The celebrations started with a wonderful parade composed of 42 associations of historical reenacting from 9 countries (this year Russia took part in it for the first time) through Via dei Fori Imperiali to rest a wreath in front of the statue of Augustus, a special dedication to the bimillenary of his death.
Unfortunately I couldn't see that 'cause I was busy working >_> but I gathered a fulfilling collection of videoclips through the internet to show you:
The Romaia was istitutionalized in 1922 during Fascism as a national holiday, as a reminder of the past glories of the Roman Empire, just to be abolished in 1945 with the fall of the dictature.
This traditional celebration, reported and described by both Varro and Ovid, was originally a series of propitiatory rites exclusive of farming and pastoral worlds, once known as Palile, dedicated to the goddess Pales, protector of herds and woods.
The first Emperor to celebrate the "Christmas of Rome" was Emperor Claudius in 47 a.C., once the date of the foundation of Rome was definitely set on April 21, 753 b.C.
Seeing the propagandistic potential of the celebrations, many other emperors took their time to publicize their glory through the recalling of the lives of Romulus and his brother Remus: Antoninus Pius celebrated it on 147 and 148, and Philip the Arab had the luck to celebrate the first Millenium of Rome, relished with the Ludi Saeculares (three days and three nights of performances and games held every 100 years) for the occasion-- but as you can imagine the one who brought back the Romalia in all its powerful glory was Augustus.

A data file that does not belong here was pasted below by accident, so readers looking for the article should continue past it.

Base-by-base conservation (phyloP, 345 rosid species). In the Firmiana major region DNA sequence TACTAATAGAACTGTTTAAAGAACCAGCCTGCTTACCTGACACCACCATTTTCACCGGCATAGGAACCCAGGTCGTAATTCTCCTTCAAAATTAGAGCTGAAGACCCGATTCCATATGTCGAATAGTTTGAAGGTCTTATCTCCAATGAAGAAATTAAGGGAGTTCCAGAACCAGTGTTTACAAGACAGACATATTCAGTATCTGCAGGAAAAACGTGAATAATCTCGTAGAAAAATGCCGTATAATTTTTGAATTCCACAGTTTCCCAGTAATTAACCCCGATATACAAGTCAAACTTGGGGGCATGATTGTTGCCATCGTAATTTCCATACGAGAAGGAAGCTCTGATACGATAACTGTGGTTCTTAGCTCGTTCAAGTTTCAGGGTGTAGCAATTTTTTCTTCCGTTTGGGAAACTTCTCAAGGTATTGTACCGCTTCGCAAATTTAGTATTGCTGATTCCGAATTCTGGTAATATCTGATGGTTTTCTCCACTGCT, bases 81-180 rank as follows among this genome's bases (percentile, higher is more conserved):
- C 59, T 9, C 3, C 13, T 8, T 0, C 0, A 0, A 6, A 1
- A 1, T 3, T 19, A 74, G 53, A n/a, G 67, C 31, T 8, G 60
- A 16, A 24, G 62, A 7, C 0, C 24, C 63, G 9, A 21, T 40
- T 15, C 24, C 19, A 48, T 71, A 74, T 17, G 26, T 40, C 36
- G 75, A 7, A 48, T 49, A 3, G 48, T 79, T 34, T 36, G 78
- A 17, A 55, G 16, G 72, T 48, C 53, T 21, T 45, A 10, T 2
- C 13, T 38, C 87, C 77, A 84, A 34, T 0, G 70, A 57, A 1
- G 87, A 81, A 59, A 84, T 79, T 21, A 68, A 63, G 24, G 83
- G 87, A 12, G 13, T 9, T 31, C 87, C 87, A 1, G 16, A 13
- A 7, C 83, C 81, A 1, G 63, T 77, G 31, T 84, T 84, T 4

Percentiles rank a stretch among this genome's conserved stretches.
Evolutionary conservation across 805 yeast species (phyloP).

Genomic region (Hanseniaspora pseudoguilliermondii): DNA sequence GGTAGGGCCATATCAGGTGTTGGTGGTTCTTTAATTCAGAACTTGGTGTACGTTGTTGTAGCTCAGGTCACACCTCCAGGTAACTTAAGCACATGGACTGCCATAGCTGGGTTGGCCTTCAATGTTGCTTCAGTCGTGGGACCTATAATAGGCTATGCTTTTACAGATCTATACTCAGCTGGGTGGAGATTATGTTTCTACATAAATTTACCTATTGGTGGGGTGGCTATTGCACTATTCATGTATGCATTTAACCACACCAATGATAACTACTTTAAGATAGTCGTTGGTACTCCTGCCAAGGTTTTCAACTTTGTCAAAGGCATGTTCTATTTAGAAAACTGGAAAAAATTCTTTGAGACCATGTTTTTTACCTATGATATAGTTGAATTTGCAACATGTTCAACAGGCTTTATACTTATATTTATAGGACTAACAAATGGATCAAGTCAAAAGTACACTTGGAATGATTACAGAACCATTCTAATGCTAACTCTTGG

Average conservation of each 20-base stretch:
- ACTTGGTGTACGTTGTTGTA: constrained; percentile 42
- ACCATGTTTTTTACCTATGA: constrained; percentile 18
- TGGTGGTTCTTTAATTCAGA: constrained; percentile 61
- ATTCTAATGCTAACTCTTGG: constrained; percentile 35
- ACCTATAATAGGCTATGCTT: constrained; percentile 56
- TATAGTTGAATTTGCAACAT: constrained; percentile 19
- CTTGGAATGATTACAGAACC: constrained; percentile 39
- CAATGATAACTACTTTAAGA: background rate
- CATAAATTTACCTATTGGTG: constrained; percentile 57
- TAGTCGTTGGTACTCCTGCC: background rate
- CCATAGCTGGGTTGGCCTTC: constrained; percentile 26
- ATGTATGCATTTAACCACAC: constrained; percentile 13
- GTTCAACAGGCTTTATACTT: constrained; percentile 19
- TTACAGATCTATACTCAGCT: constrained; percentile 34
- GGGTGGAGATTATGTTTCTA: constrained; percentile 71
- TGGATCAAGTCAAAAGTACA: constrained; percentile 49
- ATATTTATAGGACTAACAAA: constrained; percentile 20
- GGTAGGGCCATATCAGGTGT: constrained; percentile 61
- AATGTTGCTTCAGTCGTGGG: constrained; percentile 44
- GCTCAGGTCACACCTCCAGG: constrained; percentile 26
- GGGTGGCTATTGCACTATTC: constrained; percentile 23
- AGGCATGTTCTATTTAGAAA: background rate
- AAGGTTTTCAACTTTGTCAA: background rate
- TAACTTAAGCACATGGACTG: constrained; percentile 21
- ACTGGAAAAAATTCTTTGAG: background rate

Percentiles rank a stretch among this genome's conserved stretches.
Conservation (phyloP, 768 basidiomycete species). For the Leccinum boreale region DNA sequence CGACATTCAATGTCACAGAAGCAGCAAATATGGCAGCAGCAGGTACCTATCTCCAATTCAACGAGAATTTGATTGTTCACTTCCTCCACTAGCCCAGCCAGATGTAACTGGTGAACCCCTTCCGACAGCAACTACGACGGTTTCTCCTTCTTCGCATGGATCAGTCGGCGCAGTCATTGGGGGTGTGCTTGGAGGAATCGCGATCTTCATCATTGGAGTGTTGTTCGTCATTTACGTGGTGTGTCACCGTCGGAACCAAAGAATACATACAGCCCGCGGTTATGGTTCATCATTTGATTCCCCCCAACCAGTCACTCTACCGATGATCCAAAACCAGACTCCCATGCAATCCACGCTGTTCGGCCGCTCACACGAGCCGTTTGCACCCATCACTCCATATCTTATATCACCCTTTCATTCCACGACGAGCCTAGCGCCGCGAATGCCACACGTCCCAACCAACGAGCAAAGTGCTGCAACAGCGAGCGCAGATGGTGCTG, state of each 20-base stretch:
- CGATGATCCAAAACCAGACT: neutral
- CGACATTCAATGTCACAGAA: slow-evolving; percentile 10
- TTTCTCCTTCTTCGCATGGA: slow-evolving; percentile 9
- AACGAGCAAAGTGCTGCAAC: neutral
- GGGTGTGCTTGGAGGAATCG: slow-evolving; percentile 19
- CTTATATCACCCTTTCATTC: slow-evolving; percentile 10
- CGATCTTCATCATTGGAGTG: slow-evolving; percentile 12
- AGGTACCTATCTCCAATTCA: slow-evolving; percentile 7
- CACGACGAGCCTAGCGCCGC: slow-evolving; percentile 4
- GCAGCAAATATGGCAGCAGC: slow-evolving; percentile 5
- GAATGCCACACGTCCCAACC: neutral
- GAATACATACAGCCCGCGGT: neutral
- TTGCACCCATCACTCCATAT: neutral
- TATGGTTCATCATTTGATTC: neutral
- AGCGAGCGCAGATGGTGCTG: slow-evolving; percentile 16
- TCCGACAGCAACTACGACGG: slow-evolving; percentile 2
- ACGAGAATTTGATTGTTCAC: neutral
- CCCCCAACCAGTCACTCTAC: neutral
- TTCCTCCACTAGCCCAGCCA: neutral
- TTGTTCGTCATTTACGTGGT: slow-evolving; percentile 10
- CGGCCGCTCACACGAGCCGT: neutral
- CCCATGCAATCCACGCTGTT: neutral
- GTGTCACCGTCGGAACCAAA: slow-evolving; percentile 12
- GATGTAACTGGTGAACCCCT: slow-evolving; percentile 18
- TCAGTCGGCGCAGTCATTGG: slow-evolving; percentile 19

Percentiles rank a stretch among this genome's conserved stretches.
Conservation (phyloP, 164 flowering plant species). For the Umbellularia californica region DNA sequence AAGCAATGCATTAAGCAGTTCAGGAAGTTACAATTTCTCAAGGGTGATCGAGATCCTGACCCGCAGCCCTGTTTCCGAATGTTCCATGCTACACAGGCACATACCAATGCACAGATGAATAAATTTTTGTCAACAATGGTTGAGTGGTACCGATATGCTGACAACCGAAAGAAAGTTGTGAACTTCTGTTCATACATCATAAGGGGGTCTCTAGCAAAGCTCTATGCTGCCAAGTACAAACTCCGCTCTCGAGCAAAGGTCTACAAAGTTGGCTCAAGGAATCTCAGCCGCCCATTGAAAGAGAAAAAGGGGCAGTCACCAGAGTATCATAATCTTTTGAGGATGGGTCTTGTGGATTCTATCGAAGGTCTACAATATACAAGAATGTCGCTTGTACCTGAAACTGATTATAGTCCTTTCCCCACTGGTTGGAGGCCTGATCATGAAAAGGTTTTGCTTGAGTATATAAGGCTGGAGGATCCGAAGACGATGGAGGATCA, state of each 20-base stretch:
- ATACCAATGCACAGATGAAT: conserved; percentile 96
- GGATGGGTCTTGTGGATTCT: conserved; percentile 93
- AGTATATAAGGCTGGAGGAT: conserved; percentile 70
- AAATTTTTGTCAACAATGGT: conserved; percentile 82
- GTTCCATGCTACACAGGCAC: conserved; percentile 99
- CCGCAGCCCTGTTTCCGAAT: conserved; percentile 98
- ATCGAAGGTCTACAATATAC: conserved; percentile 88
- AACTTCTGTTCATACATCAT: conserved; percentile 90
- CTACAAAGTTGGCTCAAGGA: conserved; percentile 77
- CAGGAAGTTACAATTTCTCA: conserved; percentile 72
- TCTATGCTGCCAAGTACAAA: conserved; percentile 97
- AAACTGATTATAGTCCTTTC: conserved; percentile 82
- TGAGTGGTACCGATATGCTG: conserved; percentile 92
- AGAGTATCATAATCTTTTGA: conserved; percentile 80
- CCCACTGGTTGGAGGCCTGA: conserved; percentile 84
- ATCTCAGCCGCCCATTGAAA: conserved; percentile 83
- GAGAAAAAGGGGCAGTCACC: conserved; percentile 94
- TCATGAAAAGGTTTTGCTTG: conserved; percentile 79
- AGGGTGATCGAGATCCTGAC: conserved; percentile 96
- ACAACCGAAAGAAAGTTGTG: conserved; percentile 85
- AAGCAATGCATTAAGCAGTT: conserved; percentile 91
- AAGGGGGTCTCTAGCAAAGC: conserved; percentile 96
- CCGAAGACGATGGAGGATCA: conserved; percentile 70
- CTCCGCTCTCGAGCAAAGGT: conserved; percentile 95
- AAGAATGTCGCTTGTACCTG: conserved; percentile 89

With the barbaric invasions, Rome lost much of its tradition and the celebrations met a stop.
To see a retrieval, at least of the philological side, we had to wait for Humanism and the Accademia Romana, with its passion for Classic history and research.
The Romaia will be celebrated again after 1870 during the Risorgimento, as a mean to celebrate the Unity of Italy through the history which every region had in common, which was the tradion of Rome, but to have what looked like what we saw yesterday, we'll have to wait 'til 1902, where a parade and the celebration of the Palile was held by the Circolo Artistico on Palatine Hill.
The celebrations at Circo Massimo followed this schedule: first, we had some musical entertainment thanks to the percussion band Akuna Matata, that animated the even while the historical groups were having lunch and a pause after the parade.
After the rites, it was time for some fighting.
the "dances" were opened by the Georgian group of Shavparosnebi, the "Black Shields".
And now here are various random pictures that I managed to take between a pause, an event and a pitiful escape from the heat:
Hopefully next year I'll manage to attend the event the whole day-- And to get a "Press Pass" so that I could take some decent pictures too, instead of stealing them from random websites without credits because I'm a sore loser...